The map above is so easy to interpret visually because the colours are easily differentiated and because they are separated by clear and smooth contour lines. Both these features don't arise naturally from the process just described and some mathematical smoothing out is needed. A sophisticated process called histogram equalisation adjusts the colour of each pixel to ensure that the colours are distributed for optimal contrast. "Drawing the contours," says Lightfoot, "is slightly more subtle, because the function to contour — the travel-time — is not actually defined everywhere in the region of interest. We fix this up by extrapolating the values of the travel time outside the domain of the function, contouring the extrapolated function, and then clipping the contours against the domain of the function." The extrapolation is actually a solution to Laplace's equation, a differential equation ubiquitous in many areas of physics, from electromagnetism to fluid dynamics.

"The map above shows the travel-time from locations in Cambridge and the surrounding villages to reach west Cambridge (the small black circle near the centre) by 9am. The contour lines are drawn at intervals of 10 minutes, so that the innermost contour around the destination corresponds to a start time of about ten to nine.

"Cambridge is a small city with a lot of bus services, so it is not very surprising that the whole of the city centre and much of the suburbs are within twenty to thirty minutes' travel of the destination, even including waiting and walking time. Moving further out, though, the picture changes. Areas connected to Cambridge by fast roads such as the A14 fare much better than those villages off the beaten track. For some habitations (such as Rampton, to the north-east of Longstanton, in an uncoloured area of the map) it is not possible to reach the West Cambridge Site for 9 o'clock purely by public transport without a long walk or an overnight journey.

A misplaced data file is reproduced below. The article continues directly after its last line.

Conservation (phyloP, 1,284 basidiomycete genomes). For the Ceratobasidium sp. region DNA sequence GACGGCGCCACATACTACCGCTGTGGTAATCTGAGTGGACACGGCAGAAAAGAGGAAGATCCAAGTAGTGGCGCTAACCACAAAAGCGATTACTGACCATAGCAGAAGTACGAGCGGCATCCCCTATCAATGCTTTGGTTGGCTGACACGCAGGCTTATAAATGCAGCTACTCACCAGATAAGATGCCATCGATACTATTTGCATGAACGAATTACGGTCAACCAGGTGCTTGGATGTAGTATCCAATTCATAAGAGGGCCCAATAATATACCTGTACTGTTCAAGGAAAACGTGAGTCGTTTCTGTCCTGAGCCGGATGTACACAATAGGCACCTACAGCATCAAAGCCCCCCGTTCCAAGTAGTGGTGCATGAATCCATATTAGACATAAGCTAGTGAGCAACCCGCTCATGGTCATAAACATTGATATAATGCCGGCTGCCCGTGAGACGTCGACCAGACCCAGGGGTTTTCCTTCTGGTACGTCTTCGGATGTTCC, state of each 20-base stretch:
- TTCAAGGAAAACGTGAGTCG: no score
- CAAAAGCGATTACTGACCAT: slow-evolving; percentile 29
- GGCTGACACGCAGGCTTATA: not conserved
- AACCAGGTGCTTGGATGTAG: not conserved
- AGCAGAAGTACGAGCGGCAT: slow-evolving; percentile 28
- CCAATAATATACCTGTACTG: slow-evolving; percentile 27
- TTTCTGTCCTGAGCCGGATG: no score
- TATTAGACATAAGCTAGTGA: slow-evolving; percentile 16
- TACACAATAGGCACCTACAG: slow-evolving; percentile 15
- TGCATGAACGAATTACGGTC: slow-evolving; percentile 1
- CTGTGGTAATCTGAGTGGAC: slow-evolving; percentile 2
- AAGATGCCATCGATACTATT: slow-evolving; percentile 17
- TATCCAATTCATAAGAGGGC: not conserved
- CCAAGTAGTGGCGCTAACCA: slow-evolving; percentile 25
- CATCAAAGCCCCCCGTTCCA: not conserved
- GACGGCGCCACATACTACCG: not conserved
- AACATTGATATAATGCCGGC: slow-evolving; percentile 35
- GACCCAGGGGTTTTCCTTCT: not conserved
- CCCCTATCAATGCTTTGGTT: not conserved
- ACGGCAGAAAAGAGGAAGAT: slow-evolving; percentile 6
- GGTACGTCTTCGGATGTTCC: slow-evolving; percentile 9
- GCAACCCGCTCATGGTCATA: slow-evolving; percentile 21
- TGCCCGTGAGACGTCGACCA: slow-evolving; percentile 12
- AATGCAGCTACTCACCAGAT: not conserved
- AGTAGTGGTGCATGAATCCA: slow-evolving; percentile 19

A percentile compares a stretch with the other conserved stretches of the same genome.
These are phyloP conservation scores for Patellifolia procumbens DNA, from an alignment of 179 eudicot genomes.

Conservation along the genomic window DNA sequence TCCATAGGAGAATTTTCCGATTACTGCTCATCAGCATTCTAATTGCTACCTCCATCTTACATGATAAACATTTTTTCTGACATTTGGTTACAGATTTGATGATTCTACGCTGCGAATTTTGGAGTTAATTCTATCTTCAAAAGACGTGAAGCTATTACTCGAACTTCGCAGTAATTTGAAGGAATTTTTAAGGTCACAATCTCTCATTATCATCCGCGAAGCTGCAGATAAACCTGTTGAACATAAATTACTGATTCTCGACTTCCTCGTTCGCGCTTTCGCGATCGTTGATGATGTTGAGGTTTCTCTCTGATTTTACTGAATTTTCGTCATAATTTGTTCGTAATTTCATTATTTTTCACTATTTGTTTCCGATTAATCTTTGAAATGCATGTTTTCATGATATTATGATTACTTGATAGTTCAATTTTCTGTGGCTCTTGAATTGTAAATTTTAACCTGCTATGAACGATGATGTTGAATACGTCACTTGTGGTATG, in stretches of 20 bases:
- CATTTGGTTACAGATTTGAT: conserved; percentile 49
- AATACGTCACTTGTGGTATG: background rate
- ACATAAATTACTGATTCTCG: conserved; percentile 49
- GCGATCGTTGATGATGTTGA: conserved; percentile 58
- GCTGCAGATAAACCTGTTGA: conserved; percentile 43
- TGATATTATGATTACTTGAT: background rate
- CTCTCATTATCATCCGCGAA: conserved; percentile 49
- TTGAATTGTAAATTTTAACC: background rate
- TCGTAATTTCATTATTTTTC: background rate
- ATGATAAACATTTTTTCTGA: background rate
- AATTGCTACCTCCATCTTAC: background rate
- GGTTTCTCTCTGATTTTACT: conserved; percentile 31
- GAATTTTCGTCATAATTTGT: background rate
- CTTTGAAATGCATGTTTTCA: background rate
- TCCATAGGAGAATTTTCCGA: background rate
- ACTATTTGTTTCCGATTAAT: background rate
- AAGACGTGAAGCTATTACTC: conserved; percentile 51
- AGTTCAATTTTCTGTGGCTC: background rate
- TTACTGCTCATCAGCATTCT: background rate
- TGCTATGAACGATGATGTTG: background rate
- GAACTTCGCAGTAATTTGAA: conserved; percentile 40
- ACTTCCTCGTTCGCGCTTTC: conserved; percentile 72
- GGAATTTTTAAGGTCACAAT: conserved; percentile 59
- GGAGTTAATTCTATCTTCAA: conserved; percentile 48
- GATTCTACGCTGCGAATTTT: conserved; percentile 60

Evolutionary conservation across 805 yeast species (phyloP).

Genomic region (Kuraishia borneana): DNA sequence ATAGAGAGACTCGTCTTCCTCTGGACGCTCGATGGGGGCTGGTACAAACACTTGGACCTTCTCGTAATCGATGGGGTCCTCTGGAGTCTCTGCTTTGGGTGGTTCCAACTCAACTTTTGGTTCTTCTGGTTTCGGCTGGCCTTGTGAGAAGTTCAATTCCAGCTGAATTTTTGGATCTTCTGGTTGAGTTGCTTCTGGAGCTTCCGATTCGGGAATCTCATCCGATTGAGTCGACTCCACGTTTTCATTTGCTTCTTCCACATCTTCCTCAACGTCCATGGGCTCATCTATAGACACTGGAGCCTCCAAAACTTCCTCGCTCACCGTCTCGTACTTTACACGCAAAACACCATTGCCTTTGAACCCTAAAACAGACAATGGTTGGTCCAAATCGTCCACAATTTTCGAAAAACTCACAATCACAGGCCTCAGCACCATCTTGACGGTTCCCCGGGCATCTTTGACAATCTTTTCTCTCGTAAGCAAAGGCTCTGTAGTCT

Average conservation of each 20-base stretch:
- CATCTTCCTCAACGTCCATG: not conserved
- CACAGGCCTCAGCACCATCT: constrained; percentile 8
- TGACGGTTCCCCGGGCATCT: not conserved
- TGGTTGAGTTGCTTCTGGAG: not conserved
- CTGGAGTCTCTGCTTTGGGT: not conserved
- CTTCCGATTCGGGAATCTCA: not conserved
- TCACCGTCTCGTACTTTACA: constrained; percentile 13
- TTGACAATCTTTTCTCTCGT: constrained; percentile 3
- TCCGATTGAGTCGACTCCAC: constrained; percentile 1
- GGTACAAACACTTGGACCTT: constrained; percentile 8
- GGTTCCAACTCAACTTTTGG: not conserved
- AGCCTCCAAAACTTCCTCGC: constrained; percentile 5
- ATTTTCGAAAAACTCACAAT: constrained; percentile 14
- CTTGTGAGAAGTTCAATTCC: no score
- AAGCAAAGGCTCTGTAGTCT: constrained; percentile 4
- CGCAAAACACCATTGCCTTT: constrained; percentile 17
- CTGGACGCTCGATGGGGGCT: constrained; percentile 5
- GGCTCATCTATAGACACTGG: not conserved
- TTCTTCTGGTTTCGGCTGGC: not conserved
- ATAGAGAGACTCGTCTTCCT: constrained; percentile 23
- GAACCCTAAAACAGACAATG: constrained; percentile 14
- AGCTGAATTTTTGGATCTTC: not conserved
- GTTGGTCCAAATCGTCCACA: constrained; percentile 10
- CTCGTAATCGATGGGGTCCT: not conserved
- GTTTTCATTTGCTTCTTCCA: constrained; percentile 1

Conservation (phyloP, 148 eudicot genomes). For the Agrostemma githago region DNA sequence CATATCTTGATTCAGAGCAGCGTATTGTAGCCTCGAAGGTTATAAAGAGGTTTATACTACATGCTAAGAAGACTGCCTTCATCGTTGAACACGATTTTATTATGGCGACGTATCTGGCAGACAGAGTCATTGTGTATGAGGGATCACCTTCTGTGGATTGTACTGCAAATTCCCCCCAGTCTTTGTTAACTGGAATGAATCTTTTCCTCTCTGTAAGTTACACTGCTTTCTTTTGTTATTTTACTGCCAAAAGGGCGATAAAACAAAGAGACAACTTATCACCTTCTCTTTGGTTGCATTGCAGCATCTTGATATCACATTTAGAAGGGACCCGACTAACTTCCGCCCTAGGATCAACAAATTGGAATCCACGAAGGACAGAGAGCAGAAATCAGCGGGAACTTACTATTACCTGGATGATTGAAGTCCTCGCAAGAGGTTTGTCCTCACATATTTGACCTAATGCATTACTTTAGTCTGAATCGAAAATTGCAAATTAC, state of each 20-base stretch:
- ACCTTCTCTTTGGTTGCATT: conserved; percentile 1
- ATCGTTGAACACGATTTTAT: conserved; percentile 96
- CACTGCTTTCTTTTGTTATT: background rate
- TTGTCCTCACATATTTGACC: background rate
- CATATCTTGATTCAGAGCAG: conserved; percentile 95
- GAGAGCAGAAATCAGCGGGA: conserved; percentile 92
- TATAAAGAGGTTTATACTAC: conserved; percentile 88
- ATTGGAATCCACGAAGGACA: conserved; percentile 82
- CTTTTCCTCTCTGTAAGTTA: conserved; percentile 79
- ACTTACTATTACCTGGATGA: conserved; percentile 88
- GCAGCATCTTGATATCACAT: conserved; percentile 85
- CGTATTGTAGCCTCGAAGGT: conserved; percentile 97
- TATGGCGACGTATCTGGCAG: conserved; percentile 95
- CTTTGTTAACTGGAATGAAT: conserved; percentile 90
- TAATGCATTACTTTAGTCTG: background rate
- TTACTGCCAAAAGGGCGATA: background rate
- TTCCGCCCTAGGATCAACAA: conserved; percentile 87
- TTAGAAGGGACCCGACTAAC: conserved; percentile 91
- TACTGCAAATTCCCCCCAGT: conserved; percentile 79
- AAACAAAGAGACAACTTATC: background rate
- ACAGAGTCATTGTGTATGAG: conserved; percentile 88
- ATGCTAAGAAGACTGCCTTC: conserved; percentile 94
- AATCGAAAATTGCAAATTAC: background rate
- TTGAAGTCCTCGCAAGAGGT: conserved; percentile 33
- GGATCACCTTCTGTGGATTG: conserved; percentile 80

"Some of the results are quite surprising. For example I hadn't realised how poorly connected some of the satellite villages around Cambridge are."

The hope is that the travel-time maps can offer people an easy way to make decisions about where to live, and work, and travel to, that may encourage the use of the public transport system. Other travel-time maps also compare travel by car to public transport, and future work may link transport to house prices to give some insight into an aspect of social deprivation.

The contours in the travel-time maps are known as isochrones, from the Greek iso, meaning "equal" and chronos, meaning time. Isochrones were first calculated by Francis Galton in the 19th century, in an early application of dynamic programming, to the determine routes for sailing boats. "The major issues in more recent years have concerned the organisation of, and access to, data of fine granularity in space and time," says Kelly. An underlying purpose of the work is to tackle the question of access to data. The maps of mySociety were produced under the auspices of the Department of Transport, so they did not have to pay for the use of expensive datasets such as postcodes and the Ordnance Survey maps. The work has raised questions about who owns the data, who can access it and how easily it can be interchanged and the maps reproduced.

Frank Kelly says that the maps are more than just pretty to look at: they also demonstrate an innovative way to use and present existing data. "We are entering a world where there are vast quantities of data, and any way you can find of turning that data into information, which will often involve clever ideas about visualisation, will become more and more important in science, government, and our daily lives."

Further information

You can read more about the travel-time maps at mySociety — a charitable project that builds websites that help people to get involved in civic and community activities. And some wider issues concerning innovative uses of transport data are discussed in a recent article by Frank Kelly.